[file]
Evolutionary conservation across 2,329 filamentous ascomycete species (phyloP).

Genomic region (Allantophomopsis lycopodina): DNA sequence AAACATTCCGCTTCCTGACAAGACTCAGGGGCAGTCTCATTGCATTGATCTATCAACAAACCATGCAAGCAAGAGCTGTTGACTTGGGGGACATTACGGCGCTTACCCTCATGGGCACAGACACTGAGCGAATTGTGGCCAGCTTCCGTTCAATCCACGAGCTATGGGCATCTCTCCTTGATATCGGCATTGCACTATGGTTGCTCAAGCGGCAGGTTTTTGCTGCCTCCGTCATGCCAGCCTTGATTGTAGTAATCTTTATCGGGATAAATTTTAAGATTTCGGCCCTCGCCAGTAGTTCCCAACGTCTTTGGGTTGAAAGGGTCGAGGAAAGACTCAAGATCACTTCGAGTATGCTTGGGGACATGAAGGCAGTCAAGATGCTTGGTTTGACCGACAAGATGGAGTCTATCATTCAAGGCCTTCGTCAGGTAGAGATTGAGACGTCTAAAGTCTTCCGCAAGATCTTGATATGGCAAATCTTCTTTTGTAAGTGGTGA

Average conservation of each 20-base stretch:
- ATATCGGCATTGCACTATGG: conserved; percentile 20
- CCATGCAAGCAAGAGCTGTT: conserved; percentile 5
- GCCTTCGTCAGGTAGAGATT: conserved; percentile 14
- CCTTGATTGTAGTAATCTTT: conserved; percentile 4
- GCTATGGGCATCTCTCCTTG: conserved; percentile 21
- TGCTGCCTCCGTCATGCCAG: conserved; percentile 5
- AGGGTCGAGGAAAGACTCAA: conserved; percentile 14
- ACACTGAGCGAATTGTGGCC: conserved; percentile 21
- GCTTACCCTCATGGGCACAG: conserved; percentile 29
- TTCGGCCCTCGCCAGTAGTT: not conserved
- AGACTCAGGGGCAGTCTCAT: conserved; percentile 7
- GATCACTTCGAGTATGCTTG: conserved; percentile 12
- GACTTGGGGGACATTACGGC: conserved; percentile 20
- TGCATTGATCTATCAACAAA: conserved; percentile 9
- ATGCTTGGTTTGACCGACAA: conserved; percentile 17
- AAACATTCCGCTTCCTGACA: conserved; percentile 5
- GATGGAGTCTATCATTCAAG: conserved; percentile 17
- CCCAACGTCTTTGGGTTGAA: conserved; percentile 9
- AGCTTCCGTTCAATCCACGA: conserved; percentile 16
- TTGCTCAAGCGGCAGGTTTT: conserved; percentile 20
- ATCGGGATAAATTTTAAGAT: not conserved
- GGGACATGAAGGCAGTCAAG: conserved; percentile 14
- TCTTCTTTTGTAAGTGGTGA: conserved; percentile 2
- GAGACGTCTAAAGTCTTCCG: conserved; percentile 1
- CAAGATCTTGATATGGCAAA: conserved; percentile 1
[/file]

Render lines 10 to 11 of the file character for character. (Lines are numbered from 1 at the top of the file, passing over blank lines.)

- AGGGTCGAGGAAAGACTCAA: conserved; percentile 14
- ACACTGAGCGAATTGTGGCC: conserved; percentile 21